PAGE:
Other Famup Machine Tools
Manufactured by Famup in Pordenone, Italy, the "Unimilla" also appears to have been distributed, badged as an "Ingers", by an engineering supply company, Ingers, Incontrea & Wenninger, a Milanese trading company who today distribute electric motors and related equipment. In addition, a British company, Belford (Machine Tools) Ltd., also put out a brochure, in which it was hinted that they had the machine built for them "under licence in Italy" (Belford was mentioned in the London Gazette for April 1976 as struck off the Companies House Register having, presumably, gone out of business some years previously). While it is entirely possible that Belford had the miller built to their particular specification, as the main column, foot, knee and table on the Unimilla are identical to other machines in the Famup range - a Famup product it must be. To complicate matters, at least one other version of the Unimilla was made, though this was an ordinary turret miller along the lines of a Bridgeport Series 1 that lacked the swivelling head and knee and inclinable table. High-resolution pictures - may take time to open
Of considerable weight - 1117 kg - the Unimilla was obviously intended to replicate (though almost certainly at a very much lower cost) the versatility of a Deckel FP1 - the miller combining the typical functionality of a ram-head machine with a design that allowed the table to be rotated on its vertical axis as well as tilted backwards and forwards. As well as its vertical mode, the Unimilla could also be employed as a horizontal machine, the latter arrangement using a Bridgeport-like 90-degree-drive gearbox connect to the spindle nose with its rearward-pointing spindle taking a cutter arbor - the far end of which was supported on a drop bracket connected to the underside of the ram. One attachment provided by the makers to employ when using the horizontal attachment was not one, but two pairs of bracing struts; one set being deployed in the usual place, to brace the end of the cutter arbor to the knee, while the other, rather unusually, was used to connect the knee to the base.
Mounted on top of the column so that it could be swivelled through 360°, the V-way ram was formed on its end face with a degree-engraved circular boss to which was bolted a swivelling, all-geared vertical head. Flange mounted against the head's top face was a 2-speed, 1.4/2 h.p. motor that gave the hardened and ground, No. 40 INT taper spindle twelve speeds of 63, 104, 126, 180, 208, 294, 360, 485, 588, 840, 970 and 1680 r.p.m. As an option, a spindle-speed increasing unit was available, this attachment giving a range from 2000 to 7000 r.p.m. and so suitable for running very small-diameter cutters or grinding wheels.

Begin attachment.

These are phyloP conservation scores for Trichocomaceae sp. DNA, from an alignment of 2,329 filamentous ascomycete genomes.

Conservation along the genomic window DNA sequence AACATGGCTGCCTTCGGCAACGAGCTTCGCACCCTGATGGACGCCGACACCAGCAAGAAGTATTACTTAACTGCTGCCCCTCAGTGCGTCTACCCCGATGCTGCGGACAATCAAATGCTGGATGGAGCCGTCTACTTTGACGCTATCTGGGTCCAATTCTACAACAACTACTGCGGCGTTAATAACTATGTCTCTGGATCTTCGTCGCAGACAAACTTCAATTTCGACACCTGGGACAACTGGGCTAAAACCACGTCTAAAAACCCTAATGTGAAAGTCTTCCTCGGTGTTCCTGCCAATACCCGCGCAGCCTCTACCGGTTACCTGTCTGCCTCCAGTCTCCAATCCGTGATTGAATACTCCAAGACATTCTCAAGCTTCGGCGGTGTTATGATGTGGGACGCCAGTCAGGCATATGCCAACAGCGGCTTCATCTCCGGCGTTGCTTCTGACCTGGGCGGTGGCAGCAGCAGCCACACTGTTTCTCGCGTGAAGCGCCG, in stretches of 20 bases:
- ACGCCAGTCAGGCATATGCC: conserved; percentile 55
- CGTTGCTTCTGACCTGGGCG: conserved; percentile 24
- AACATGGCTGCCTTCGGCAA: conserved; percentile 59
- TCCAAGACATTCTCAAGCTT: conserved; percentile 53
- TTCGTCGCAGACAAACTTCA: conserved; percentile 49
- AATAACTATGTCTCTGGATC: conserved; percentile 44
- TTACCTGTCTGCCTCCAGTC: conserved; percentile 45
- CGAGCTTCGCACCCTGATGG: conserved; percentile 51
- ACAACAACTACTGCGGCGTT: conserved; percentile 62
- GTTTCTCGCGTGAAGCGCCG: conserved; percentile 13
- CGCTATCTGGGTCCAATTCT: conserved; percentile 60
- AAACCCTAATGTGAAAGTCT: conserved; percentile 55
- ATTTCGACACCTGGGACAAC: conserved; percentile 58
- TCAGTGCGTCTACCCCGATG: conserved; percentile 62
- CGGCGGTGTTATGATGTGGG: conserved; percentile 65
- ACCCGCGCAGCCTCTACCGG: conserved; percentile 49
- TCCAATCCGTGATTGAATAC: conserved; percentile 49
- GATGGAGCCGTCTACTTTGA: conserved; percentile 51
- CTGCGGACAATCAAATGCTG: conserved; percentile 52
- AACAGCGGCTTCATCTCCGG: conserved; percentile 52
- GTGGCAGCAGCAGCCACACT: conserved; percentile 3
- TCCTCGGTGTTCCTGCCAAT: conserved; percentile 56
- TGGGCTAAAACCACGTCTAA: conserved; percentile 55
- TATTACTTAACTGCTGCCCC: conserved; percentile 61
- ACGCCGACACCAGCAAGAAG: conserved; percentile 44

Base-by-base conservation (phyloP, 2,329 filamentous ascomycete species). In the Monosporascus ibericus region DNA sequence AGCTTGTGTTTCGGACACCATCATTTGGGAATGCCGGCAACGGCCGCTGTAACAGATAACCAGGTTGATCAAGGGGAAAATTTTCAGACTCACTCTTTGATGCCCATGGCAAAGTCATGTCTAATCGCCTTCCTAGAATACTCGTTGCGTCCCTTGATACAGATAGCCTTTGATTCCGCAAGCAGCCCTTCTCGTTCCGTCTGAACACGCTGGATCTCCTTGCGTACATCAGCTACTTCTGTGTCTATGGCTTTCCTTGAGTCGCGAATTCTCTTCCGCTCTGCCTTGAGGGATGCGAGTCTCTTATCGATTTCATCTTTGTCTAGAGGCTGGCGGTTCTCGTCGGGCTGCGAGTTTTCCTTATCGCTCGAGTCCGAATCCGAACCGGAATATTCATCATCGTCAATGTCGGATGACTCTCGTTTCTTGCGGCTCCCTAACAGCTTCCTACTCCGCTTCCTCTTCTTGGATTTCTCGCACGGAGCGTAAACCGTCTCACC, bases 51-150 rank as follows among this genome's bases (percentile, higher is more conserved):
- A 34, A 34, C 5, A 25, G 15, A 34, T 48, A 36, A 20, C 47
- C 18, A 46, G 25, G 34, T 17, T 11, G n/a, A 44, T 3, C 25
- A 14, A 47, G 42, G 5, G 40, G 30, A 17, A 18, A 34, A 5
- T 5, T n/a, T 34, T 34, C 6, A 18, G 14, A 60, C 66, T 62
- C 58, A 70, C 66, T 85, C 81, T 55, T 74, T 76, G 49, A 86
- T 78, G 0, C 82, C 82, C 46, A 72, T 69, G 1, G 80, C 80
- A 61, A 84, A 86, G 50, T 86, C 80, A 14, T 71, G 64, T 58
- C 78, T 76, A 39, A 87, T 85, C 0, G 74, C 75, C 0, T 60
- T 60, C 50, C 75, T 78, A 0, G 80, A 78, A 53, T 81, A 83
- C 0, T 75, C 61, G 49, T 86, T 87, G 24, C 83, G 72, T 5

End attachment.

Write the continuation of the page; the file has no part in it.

Three inches in diameter, the spindle had a travel by hand, or under power down-feed, of 5 inches - control being by both a worm-and-wheel geared fine-feed handwheel with a micrometer dial for boring and reaming and a quick-action lever for drilling. One useful feature was a handwheel to move the ram, this being mounted at the right-hand side and complete with a very large diameter micrometer dial. The throat depth was 19 inches and the maximum clearance between table top and spindle nose 27 inches.
40 inches long, 10 inches wide, fitted with three T-slots together with a coolant trough around its edge, the table could be tilted through 90° towards the column and 50° away from it - positive control of the inclination being achieved by gearing through a detachable, front-mounted handwheel. By angling the whole knee on its degree-engraved support boss, the table could be inclined to the left or right to a maximum of 50° in each direction. Table power feeds, with rapids, could be fitted as an option - the drive coming from a separate 0.5 h.p. motor flange mounted beneath the table's left-hand end. Three rates of feed were available - 1.5", 2.5" and 5" per minute with rapids set at 40" per minute - the travel longitudinally being 22 inches under power but increasing to 27 inches by hand; cross feed, by hand only, was a useful 11.5 inches. Both longitudinal and traverse movements were equipped with adjustable stops sliding in T-slots.
Electrical controls - push buttons to start and stop the main and standard-fit coolant pump and rotary switches to reverse the main motor and switch between high and low speeds - were arranged across the face of the vertical head. The table motor had its own controls, these being positioned next to it on the table's left-hand end.
Some versions of the Unimilla are reported to have had a 2 or 2.5 h.p. equipped, variable-speed drive of the expanding-and-contracting-pulleys type. No doubt this would have been identical to that used on some of the Company's other models including the co-ordinate drilling machines, the R.A.G TCSV and R.A.G. 40. With the motor flange-mounted vertically at the back of the head, the drive ran forwards to the spindle though the var1-speed unit to give a range from 80 to 1800 r.p.m. However, a number of confusing options were listed, including the incorporation of an oil-bath lubricated, lathe-like backgear assembly using hardened CrNiMo gears that, while offering usefully increased torque when in use, did not reduce the slowest speed - the range remaining exactly as before. In addition the makers listed a 2-speed 2.5/1.1 h.p. motor that, presumably available with or without the optional backgears, gave a range with lower speeds down to 35 r.p.m., yet no higher at up to just 1800.
Standard equipment supplied with each miler consisted of a complete electrical installation, power down-feed to the quill, coolant and a telescopic slideway cover. Extras consisted of power and rapid feeds to the table, the horizontal milling attachment, the spindle-speed increasing unit and high-precision dividing heads and rotary table.
If you have a Unimilla, the writer would be interested to hear from you.